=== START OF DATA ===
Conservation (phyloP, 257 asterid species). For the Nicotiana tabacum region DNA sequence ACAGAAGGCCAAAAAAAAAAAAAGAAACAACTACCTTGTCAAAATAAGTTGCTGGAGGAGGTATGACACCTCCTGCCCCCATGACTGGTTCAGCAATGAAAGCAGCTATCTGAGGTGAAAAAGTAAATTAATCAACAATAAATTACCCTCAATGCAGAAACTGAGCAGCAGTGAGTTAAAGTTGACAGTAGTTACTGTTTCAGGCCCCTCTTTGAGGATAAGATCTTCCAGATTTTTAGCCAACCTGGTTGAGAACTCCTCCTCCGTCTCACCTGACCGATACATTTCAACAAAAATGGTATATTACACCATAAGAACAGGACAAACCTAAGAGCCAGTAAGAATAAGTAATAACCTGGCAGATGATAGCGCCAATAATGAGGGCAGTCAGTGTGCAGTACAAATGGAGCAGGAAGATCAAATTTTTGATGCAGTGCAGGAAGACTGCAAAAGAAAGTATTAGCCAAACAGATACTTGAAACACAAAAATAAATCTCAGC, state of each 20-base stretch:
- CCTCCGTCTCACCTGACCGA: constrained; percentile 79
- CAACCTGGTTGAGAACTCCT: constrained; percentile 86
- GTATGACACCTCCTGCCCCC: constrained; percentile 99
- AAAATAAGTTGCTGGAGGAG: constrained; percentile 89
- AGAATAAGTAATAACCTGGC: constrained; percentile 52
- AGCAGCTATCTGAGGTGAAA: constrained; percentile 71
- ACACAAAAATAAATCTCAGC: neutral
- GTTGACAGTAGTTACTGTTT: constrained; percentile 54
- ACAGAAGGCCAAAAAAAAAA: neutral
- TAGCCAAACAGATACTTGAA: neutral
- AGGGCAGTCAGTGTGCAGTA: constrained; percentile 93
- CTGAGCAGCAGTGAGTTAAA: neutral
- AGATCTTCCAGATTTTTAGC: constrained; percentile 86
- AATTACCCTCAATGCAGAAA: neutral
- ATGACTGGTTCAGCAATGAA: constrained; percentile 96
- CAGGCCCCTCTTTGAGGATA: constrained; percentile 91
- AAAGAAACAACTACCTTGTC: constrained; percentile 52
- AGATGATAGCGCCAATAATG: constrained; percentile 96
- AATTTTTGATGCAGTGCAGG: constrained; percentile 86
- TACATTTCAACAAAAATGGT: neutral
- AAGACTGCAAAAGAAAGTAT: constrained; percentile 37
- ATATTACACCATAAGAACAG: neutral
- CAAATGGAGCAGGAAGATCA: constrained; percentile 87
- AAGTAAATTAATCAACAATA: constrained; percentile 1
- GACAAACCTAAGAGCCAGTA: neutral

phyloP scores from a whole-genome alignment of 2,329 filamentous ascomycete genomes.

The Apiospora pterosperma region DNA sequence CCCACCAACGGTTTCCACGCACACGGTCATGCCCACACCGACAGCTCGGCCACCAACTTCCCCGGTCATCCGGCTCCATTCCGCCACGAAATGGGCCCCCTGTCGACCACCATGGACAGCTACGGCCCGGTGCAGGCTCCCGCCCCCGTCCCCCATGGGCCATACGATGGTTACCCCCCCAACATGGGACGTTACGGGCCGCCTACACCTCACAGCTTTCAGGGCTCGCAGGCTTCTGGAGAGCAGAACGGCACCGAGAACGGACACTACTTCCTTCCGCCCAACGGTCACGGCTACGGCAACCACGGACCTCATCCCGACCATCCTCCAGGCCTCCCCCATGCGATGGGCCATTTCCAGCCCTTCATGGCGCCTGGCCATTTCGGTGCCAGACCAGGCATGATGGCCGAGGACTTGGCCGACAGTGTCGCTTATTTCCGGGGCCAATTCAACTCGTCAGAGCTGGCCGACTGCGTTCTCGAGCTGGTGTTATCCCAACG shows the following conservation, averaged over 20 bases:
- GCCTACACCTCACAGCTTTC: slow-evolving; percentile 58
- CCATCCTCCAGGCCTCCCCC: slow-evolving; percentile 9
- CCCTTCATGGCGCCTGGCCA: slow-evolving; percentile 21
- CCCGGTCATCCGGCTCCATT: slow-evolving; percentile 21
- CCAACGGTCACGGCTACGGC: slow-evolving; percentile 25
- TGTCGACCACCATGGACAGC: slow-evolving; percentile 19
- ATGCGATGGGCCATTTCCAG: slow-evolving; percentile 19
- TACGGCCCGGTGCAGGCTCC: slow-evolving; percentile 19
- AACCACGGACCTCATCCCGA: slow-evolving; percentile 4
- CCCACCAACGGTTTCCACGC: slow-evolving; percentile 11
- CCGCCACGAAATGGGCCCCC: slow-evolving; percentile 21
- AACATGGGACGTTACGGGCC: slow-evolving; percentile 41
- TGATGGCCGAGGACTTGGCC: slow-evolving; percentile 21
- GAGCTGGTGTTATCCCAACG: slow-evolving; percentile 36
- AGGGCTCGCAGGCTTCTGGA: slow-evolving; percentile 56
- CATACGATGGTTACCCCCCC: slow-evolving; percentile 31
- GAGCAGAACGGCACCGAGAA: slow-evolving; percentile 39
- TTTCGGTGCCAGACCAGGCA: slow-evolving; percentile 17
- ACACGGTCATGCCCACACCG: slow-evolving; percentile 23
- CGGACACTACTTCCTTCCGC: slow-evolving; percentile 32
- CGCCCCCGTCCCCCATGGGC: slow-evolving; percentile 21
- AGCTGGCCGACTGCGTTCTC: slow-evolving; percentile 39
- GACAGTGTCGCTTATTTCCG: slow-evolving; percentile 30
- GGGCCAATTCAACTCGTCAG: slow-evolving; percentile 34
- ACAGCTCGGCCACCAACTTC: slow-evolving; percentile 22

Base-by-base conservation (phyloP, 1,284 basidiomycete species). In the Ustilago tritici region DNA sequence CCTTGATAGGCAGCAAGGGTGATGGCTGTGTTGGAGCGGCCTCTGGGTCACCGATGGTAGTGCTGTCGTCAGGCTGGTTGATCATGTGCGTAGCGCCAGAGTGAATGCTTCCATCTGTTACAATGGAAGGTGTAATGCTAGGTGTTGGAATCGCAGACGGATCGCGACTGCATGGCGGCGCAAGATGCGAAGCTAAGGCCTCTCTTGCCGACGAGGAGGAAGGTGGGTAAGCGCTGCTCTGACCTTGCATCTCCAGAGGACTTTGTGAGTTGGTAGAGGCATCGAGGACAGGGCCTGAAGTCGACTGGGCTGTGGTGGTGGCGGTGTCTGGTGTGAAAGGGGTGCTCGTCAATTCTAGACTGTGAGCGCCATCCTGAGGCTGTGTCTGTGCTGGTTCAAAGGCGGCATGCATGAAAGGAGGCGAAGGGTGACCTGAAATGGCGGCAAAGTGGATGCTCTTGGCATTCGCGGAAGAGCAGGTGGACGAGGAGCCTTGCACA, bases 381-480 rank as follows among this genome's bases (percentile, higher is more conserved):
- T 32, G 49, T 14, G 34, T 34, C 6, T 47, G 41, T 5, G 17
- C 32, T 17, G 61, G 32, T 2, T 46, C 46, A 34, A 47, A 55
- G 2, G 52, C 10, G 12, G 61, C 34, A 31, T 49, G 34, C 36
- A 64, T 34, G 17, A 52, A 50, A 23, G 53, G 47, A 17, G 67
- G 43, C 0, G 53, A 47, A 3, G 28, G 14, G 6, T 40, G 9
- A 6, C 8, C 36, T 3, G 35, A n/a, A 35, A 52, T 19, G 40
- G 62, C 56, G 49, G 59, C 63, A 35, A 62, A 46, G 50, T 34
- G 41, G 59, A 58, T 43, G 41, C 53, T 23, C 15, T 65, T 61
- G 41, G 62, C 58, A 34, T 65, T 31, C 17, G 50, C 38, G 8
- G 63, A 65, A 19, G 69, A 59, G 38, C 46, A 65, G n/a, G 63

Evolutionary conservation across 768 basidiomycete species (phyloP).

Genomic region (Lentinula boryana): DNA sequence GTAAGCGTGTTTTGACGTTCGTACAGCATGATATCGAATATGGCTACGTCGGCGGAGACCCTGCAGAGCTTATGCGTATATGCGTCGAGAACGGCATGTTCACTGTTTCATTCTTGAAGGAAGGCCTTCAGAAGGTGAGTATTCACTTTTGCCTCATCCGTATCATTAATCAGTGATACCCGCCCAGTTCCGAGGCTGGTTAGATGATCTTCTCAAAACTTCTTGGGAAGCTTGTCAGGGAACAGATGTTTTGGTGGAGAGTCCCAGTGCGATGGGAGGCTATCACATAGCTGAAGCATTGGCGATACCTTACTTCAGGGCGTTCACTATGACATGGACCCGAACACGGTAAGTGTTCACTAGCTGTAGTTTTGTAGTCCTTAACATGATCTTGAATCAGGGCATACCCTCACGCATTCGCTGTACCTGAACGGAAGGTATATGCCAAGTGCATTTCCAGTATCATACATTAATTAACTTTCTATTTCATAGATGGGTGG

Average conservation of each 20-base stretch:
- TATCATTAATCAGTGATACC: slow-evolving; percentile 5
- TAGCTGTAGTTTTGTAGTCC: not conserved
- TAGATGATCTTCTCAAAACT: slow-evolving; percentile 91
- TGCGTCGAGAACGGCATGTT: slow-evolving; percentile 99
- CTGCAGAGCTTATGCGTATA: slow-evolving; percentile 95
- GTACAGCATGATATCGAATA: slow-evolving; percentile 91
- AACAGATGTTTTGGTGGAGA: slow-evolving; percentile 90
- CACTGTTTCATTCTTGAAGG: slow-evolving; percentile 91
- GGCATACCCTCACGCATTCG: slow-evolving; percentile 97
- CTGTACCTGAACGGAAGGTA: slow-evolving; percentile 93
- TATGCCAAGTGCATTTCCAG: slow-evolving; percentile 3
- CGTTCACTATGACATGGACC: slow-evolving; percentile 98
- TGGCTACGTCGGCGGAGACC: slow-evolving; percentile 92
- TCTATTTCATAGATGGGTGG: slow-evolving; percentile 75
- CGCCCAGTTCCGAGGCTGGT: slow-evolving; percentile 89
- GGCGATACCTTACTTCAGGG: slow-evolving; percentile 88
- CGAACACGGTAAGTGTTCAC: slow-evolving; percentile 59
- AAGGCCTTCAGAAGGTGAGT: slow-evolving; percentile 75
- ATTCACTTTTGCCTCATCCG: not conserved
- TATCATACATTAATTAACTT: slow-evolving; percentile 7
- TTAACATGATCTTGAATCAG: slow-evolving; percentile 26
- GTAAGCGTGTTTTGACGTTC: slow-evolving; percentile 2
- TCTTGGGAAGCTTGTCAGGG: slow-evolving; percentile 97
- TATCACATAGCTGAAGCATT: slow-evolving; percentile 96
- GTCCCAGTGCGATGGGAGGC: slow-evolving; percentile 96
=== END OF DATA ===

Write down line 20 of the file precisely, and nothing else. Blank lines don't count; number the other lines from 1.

- AATTTTTGATGCAGTGCAGG: constrained; percentile 86